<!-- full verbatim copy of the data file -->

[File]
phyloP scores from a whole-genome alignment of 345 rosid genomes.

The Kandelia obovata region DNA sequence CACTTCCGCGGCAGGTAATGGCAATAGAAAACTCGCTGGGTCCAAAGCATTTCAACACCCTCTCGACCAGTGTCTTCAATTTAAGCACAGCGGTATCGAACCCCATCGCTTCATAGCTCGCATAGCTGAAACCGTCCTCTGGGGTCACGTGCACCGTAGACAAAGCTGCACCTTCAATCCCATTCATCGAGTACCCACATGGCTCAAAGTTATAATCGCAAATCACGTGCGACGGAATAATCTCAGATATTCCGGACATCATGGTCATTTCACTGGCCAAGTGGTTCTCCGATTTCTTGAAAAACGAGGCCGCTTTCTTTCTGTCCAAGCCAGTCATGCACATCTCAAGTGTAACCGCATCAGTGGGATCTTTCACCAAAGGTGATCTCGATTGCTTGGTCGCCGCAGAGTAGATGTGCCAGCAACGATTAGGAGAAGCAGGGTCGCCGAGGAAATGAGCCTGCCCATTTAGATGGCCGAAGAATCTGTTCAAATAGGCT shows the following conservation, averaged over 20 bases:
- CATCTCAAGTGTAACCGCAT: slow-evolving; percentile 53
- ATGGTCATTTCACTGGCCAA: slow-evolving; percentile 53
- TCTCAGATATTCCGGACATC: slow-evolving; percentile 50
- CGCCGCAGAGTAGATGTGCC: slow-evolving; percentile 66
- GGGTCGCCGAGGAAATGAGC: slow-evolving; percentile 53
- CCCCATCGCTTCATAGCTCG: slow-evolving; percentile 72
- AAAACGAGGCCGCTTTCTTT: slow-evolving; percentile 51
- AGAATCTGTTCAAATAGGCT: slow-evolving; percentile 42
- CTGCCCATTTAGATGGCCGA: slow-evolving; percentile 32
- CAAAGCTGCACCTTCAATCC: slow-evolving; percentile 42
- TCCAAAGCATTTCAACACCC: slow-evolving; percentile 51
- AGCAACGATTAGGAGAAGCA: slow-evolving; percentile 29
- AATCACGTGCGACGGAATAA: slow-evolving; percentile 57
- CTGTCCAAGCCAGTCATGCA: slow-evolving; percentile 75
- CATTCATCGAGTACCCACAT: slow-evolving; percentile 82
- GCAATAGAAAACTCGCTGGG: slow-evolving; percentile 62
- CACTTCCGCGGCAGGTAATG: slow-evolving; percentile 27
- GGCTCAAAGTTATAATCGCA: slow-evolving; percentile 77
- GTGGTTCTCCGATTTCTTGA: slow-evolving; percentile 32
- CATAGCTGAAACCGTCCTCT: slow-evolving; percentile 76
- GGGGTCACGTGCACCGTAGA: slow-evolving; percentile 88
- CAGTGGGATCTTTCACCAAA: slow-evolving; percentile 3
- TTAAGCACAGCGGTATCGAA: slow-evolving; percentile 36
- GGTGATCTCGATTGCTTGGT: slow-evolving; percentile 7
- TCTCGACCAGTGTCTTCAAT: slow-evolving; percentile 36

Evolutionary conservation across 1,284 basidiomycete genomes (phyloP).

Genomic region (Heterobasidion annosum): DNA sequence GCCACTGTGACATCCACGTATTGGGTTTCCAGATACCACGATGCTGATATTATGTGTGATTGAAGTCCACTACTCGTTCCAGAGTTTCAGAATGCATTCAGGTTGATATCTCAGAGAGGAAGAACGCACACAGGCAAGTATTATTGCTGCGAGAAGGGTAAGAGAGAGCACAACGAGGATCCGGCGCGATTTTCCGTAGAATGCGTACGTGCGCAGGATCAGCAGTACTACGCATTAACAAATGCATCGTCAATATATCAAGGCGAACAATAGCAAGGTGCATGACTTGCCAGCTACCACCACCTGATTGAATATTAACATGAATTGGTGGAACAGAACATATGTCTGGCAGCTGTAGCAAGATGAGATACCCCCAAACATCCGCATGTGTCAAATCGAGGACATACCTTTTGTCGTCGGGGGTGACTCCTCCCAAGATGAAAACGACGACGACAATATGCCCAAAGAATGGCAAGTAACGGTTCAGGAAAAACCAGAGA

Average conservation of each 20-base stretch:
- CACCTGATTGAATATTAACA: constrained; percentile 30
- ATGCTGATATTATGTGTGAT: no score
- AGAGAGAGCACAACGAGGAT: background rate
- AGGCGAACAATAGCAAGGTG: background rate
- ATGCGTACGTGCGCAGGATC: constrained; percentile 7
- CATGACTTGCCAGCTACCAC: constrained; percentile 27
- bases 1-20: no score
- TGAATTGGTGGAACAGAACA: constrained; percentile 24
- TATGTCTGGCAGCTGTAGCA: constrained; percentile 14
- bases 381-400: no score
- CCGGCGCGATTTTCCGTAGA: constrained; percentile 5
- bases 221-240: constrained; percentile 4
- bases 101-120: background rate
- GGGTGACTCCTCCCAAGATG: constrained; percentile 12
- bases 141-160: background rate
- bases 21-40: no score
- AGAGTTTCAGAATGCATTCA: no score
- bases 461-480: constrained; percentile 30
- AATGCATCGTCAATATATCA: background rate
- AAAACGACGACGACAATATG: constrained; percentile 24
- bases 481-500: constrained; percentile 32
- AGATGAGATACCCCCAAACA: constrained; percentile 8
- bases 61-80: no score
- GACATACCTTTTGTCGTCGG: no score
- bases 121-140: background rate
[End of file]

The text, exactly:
phyloP scores from a whole-genome alignment of 345 rosid genomes.

The Kandelia obovata region DNA sequence CACTTCCGCGGCAGGTAATGGCAATAGAAAACTCGCTGGGTCCAAAGCATTTCAACACCCTCTCGACCAGTGTCTTCAATTTAAGCACAGCGGTATCGAACCCCATCGCTTCATAGCTCGCATAGCTGAAACCGTCCTCTGGGGTCACGTGCACCGTAGACAAAGCTGCACCTTCAATCCCATTCATCGAGTACCCACATGGCTCAAAGTTATAATCGCAAATCACGTGCGACGGAATAATCTCAGATATTCCGGACATCATGGTCATTTCACTGGCCAAGTGGTTCTCCGATTTCTTGAAAAACGAGGCCGCTTTCTTTCTGTCCAAGCCAGTCATGCACATCTCAAGTGTAACCGCATCAGTGGGATCTTTCACCAAAGGTGATCTCGATTGCTTGGTCGCCGCAGAGTAGATGTGCCAGCAACGATTAGGAGAAGCAGGGTCGCCGAGGAAATGAGCCTGCCCATTTAGATGGCCGAAGAATCTGTTCAAATAGGCT shows the following conservation, averaged over 20 bases:
- CATCTCAAGTGTAACCGCAT: slow-evolving; percentile 53
- ATGGTCATTTCACTGGCCAA: slow-evolving; percentile 53
- TCTCAGATATTCCGGACATC: slow-evolving; percentile 50
- CGCCGCAGAGTAGATGTGCC: slow-evolving; percentile 66
- GGGTCGCCGAGGAAATGAGC: slow-evolving; percentile 53
- CCCCATCGCTTCATAGCTCG: slow-evolving; percentile 72
- AAAACGAGGCCGCTTTCTTT: slow-evolving; percentile 51
- AGAATCTGTTCAAATAGGCT: slow-evolving; percentile 42
- CTGCCCATTTAGATGGCCGA: slow-evolving; percentile 32
- CAAAGCTGCACCTTCAATCC: slow-evolving; percentile 42
- TCCAAAGCATTTCAACACCC: slow-evolving; percentile 51
- AGCAACGATTAGGAGAAGCA: slow-evolving; percentile 29
- AATCACGTGCGACGGAATAA: slow-evolving; percentile 57
- CTGTCCAAGCCAGTCATGCA: slow-evolving; percentile 75
- CATTCATCGAGTACCCACAT: slow-evolving; percentile 82
- GCAATAGAAAACTCGCTGGG: slow-evolving; percentile 62
- CACTTCCGCGGCAGGTAATG: slow-evolving; percentile 27
- GGCTCAAAGTTATAATCGCA: slow-evolving; percentile 77
- GTGGTTCTCCGATTTCTTGA: slow-evolving; percentile 32
- CATAGCTGAAACCGTCCTCT: slow-evolving; percentile 76
- GGGGTCACGTGCACCGTAGA: slow-evolving; percentile 88
- CAGTGGGATCTTTCACCAAA: slow-evolving; percentile 3
- TTAAGCACAGCGGTATCGAA: slow-evolving; percentile 36
- GGTGATCTCGATTGCTTGGT: slow-evolving; percentile 7
- TCTCGACCAGTGTCTTCAAT: slow-evolving; percentile 36

Evolutionary conservation across 1,284 basidiomycete genomes (phyloP).

Genomic region (Heterobasidion annosum): DNA sequence GCCACTGTGACATCCACGTATTGGGTTTCCAGATACCACGATGCTGATATTATGTGTGATTGAAGTCCACTACTCGTTCCAGAGTTTCAGAATGCATTCAGGTTGATATCTCAGAGAGGAAGAACGCACACAGGCAAGTATTATTGCTGCGAGAAGGGTAAGAGAGAGCACAACGAGGATCCGGCGCGATTTTCCGTAGAATGCGTACGTGCGCAGGATCAGCAGTACTACGCATTAACAAATGCATCGTCAATATATCAAGGCGAACAATAGCAAGGTGCATGACTTGCCAGCTACCACCACCTGATTGAATATTAACATGAATTGGTGGAACAGAACATATGTCTGGCAGCTGTAGCAAGATGAGATACCCCCAAACATCCGCATGTGTCAAATCGAGGACATACCTTTTGTCGTCGGGGGTGACTCCTCCCAAGATGAAAACGACGACGACAATATGCCCAAAGAATGGCAAGTAACGGTTCAGGAAAAACCAGAGA

Average conservation of each 20-base stretch:
- CACCTGATTGAATATTAACA: constrained; percentile 30
- ATGCTGATATTATGTGTGAT: no score
- AGAGAGAGCACAACGAGGAT: background rate
- AGGCGAACAATAGCAAGGTG: background rate
- ATGCGTACGTGCGCAGGATC: constrained; percentile 7
- CATGACTTGCCAGCTACCAC: constrained; percentile 27
- bases 1-20: no score
- TGAATTGGTGGAACAGAACA: constrained; percentile 24
- TATGTCTGGCAGCTGTAGCA: constrained; percentile 14
- bases 381-400: no score
- CCGGCGCGATTTTCCGTAGA: constrained; percentile 5
- bases 221-240: constrained; percentile 4
- bases 101-120: background rate
- GGGTGACTCCTCCCAAGATG: constrained; percentile 12
- bases 141-160: background rate
- bases 21-40: no score
- AGAGTTTCAGAATGCATTCA: no score
- bases 461-480: constrained; percentile 30
- AATGCATCGTCAATATATCA: background rate
- AAAACGACGACGACAATATG: constrained; percentile 24
- bases 481-500: constrained; percentile 32
- AGATGAGATACCCCCAAACA: constrained; percentile 8
- bases 61-80: no score
- GACATACCTTTTGTCGTCGG: no score
- bases 121-140: background rate